Why 2023 Is “The Year of Science” in UFOs
UFO researcher Ryan Sprague points to wealth of scientific studies into unidentified anomalous phenomena.
Since The New York Times published the bombshell article in 2017 about the Department of Defense program investigating Unidentified Anomalous Phenomena — the government term for Unidentified Flying Objects — the topic of what’s “out there” has returned to the mainstream in a manner perhaps eclipsing even the UFO craze that began in the late 1940s. And each subsequent year brings even more news coverage, speculation, and government responses — or, more frequently, vague non-answers.
But 2023 looks to be “the year of science” in UAP research, according to Ryan Sprague, Ancient Aliens pundit and host of Somewhere in the Skies, a weekly podcast covering UFOs and the unexplained.
Joining the Talking Strange paranormal pop culture show for a recent episode (available on Apple Podcasts, Spotify, and YouTube), Sprague says there are numerous scientifically minded and academic “civilian-funded, passionate people outside of government trying to find answers.”
Sprague’s comments come on the heels of a fairly significant year in UAP news. Last May, Congress held the first open hearing on the topic in more than 50 years, although the main headline coming out of that was what was not said, as opposed to what was revealed. Then, in July, the DoD announced the establishment of the All-domain Anomaly Resolution Office (AARO) with the intent to synchronize efforts across government agencies to “detect, identify and attribute objects of interest” including “anomalous, unidentified space, airborne, submerged and transmedium objects.” In December 2022, a bipartisan amendment to the National Defense Authorization Act required the Defense Department to review documents about UAPs dating back to 1945, which might be a game changer in the study of the phenomenon. Additionally, in October NASA kicked off an independent nine-month study to examine unclassified data from both government and civilian sources to determine “how best to collect future data, and how NASA can use that data to move the scientific understanding of UAPs forward.”
“You finally have NASA getting involved in the UFO game,” jokes Sprague. “I feel like they had FOMO when all this was going on, and they were like, ‘Hey, we’re NASA! We absolutely should be part of this.’”
Sprague says the NASA report, due some time in Spring 2023 — and led by a team of 16, including astrophysicists, a journalist, astronaut, oceanographer, and others— is important because its focus is not just on military cases, and they’ll be retroactively looking at files and examining space anomalies through a scientific lens.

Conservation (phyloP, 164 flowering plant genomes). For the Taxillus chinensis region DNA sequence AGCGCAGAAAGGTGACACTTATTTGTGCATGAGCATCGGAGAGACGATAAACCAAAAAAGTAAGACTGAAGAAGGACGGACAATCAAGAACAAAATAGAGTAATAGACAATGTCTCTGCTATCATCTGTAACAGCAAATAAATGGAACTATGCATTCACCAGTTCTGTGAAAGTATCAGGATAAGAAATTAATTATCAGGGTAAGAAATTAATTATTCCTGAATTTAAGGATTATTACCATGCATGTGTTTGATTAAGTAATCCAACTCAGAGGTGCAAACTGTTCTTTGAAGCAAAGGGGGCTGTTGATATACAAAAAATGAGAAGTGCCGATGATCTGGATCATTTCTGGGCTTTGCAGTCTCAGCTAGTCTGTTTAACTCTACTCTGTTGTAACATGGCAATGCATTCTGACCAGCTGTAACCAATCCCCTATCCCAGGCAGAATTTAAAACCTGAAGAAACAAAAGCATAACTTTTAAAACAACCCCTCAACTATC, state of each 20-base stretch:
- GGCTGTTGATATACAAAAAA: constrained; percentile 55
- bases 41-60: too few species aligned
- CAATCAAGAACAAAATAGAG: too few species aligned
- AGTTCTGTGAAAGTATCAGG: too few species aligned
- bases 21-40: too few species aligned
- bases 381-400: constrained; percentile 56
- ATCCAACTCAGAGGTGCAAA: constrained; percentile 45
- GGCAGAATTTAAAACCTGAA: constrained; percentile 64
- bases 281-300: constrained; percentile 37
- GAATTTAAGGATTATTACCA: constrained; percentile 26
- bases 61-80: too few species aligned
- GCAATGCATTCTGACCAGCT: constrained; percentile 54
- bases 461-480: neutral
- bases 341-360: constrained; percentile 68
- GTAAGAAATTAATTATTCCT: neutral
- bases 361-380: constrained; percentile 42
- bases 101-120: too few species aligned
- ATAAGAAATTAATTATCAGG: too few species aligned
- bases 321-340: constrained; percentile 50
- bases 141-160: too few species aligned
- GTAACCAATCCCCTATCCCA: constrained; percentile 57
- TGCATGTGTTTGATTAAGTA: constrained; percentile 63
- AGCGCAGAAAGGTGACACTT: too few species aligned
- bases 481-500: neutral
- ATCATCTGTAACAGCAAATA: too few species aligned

“You’ve got every kind of scientist you can think of coming in from all different angles trying to attack this mystery. We’re finally seeing this convergence of civilian and government, and I can’t wait to see what comes of it.”
Another group Sprague is excited about is American Institute of Aeronautics and Astronautics, and its newly-formed Unidentified Anomalous Phenomena Integration & Outreach Committee. The AIAA is the world’s largest aerospace technical society, and the committee’s mission is “to improve aerospace safety by enhancing scientific knowledge of, and mitigating barriers to the study of, Unidentified Anomalous Phenomena.” The committee’s chair is Lt. Ryan Graves, the former Navy fighter pilot who became famous in 2019 for disclosing he had regularly seen UAPs over the course of numerous years while serving.
“This is now a committee where civilian pilots can go to to report their UFO sightings, which we never had before,” says Sprague. “I hope it inspires more pilots to come forward.”
Also exciting Sprague this year is the work of Harvard University astrophysicist Avi Loeb who previously was chair of the university’s astronomy department and currently leads the Galileo Project for the Systematic Scientific Search for Evidence of Extraterrestrial Technological Artifacts. Loeb’s project launched in 2021, but ramped up with data collection at the end of last year, with the goal to “bring the search for extraterrestrial technological signatures of Extraterrestrial Technological Civilizations (ETCs) from accidental or anecdotal observations and legends to the mainstream of transparent, validated and systematic scientific research.”
“It’s kind of a spin-off of SETI,” says Sprague, referencing the Search for Extraterrestrial Life experiment. “While SETI looks for radio waves, or signatures like that in space, of possible aliens or something out there, Avi Loeb is hellbent on finding these things called technosignatures: actual things, artifacts, on planets, on moons, that could be considered technologically advanced.”
That might include pollution, energy signatures, and physical structures indicative of ETCs.
Other groups Sprague says to watch this year is UAPx, the non-profit scientific research organization studying the topic, and Scientific Coalition for UAP Studies (SCU) a self-described “think tank of scientists, researchers and professionals stretching across organizations, governments and industries to scientifically and publicly explore anomalous phenomena.”
Taken all together, Sprague says he is optimistic about the year ahead in UAP research, and the scientific findings of the topic.
“The year of science is what I think we’re looking at with UFOs,” he says, before adding, “And maybe some answers.”
For more from this converation, and to check out other paranormal personalities, celebrities, and authors talking about the the unexplained and high strangeness, subscribe to Talking Strange on Spotify, Apple Podcasts, and YouTube, hosted by Aaron Sagers of Netflix’s 28 Days Haunted and discovery+/Travel Channel’s Paranormal Caught on Camera.